We can be Thankful. We can be aware of the profound challenges in our world, but we can also look for, encourage, and participate in the good. 

Before closing out this blog post, I would like to briefly honor the memory and writings of my favorite author, Anne McCaffrey. She passed away this week and the world does seem different because I know she no longer physically living there at Dragonhold Underhill.

I started reading her books as a young teen and never stopped. I think she reinforced and enhanced the teachings from my parents. That I am not limited to a certain type of place in the world because I'm female. That mine is not the only viewpoint - consider the world from different perspectives. Learn!

Her books are "comfort food" reading to me. I will reread her books knowing the story and writing will still catch me up and enhance my world.
I sent her a Thank You note years ago...and I continue to be grateful for her talent, imagination, clever mind, and the ongoing legacy of her writing. Bittersweet thanks are offered again today.

Janice's Library blog post for Anne McCaffrey's birthday a few years ago is worth a visit. She includes several of my favorite drawings of Ms. McCaffrey.

And this says it best.
Thanks are offered to Ms. Bull and Murasaki_1966 for this comment posted on the Dark Roast Blog. 
"Say not in grief that she is gone, but in thankfulness that she was."

Sunday, November 20, 2011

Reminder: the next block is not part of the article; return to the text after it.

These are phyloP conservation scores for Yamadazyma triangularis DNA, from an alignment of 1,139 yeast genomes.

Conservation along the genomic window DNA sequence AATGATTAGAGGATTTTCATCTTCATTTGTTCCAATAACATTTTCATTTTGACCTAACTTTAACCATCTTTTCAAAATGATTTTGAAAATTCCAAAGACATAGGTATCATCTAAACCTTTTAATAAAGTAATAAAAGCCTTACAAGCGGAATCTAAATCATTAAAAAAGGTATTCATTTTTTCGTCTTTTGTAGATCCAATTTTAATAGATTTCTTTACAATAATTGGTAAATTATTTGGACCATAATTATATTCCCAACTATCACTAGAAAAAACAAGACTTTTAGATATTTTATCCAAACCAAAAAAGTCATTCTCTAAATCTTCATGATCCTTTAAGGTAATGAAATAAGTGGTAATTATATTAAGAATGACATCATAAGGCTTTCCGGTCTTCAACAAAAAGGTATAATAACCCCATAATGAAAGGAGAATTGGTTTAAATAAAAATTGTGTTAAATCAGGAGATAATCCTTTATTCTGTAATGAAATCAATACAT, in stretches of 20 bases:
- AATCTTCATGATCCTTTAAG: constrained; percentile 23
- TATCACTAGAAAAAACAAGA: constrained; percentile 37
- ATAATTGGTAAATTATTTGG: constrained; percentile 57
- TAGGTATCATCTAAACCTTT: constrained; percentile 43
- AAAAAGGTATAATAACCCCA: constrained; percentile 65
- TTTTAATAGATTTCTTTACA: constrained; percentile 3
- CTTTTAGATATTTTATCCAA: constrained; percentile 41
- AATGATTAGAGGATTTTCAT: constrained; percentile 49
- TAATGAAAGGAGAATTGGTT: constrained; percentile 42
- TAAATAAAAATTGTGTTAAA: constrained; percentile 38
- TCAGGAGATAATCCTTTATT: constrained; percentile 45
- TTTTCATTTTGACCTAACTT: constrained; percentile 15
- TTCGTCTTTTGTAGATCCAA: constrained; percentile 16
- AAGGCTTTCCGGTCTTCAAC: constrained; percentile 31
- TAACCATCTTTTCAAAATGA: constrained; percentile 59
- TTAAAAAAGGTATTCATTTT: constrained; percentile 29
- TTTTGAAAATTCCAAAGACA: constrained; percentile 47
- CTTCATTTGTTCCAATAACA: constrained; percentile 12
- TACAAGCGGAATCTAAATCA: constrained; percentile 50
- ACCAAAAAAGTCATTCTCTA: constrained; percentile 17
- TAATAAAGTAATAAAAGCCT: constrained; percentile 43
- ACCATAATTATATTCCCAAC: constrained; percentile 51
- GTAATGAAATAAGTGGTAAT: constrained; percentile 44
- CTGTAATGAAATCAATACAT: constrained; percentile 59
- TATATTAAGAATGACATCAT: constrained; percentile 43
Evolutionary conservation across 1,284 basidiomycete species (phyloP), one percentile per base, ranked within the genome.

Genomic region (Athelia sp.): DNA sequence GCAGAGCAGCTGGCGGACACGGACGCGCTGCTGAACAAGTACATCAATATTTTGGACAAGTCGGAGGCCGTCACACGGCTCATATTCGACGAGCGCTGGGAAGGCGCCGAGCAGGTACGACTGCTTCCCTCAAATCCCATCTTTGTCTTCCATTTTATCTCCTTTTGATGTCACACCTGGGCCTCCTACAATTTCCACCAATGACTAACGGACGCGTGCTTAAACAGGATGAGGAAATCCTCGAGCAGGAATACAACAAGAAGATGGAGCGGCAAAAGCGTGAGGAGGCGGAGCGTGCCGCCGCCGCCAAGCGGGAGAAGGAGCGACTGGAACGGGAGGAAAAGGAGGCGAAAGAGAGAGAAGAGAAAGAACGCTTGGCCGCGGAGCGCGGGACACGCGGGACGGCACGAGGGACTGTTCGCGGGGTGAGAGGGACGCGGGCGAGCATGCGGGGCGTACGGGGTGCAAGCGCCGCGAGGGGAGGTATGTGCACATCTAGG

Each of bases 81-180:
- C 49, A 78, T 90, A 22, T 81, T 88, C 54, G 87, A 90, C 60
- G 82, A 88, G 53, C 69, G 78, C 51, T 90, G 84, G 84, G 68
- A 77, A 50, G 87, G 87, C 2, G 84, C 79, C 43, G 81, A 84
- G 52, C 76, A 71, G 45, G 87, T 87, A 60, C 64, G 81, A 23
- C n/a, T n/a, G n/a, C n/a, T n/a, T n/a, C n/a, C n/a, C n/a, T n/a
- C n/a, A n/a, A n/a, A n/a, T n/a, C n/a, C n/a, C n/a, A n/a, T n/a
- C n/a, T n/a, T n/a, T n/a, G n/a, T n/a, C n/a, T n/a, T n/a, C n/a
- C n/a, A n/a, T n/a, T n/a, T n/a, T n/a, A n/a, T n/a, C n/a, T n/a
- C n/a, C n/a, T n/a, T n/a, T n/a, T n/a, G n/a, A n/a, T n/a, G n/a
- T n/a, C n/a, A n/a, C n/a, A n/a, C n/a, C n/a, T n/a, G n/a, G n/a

Exercise and the Type A Personality

Ok...I'm not a strict "Type A" according to the Stress.About Type A personality test. {wry grin}
The test results: "You have some Type A features, but are not the 'typical Type A'. You can probably really benefit from the resources below."

So it appears I'm more of a Type A Lite.
But I do have a fondness for multi-tasking. (Possibly to compensate for a mild procrastination habit...)
Foibles. I gotz dem. 
(No, I don't multi-task whilst driving. No knitting, no reading, no texting...while driving. (Don't get me started on the ninnies that text and drive at the same time. {grrrrr})  )

I've mentioned before that I learned at Sock Summit 2009 that my habit of walking and knitting at the same time may not be something everyone does.
I believe that habit stemmed from my original penchant in high school to read as I walked from class to class. Knitting while walking seemed like a natural progression and I can definitely look around more when I knit and walk. Granted I'm not knitting anything complicated...but there are a lot of "vanilla" knitting projects that travel well.

ANYWAY...So, when I exercise I tend to multi-task. I get bored just walking on a treadmill.
(In Arizona, you can't always go for a walk outside without risk of overheating your brain.)

So - I walk on a Treadmill and I listen to podcasts when I walk. 
Or I read. 
Or I watch stuff on Netflix on the clunky old monitor (when I can see around the Cat Tails...). 
And - sometimes I knit. 
Sometimes I knit and listen to podcasts or watch Netflix. 
Multi-tasking heaven. (And Lord knows I need the exercise...)

I was first inspired to try knitting on the treadmill by a deadline on a lap afghan that was too big to carry around. 
Consequently, I found it was also cumbersome to balance when walking on the treadmill.

My first treadmill knitting support system was...a pair of my Dad's red suspenders spider-web wrapped round the arms/railing on the treadmill. I kid you not!
It worked reasonably well too. Sorry, I don't have any pictures but, as you've already imagined, it was pretty silly looking.

The suspenders were not "young" and the elastic gave out in less than a year - but long after I'd finished that afghan. I tried to find a basket (like some folks put across their bathtubs) to hold my treadmill-books and maybe give me some knitting support, but I couldn't find one that was wide enough for the treadmill.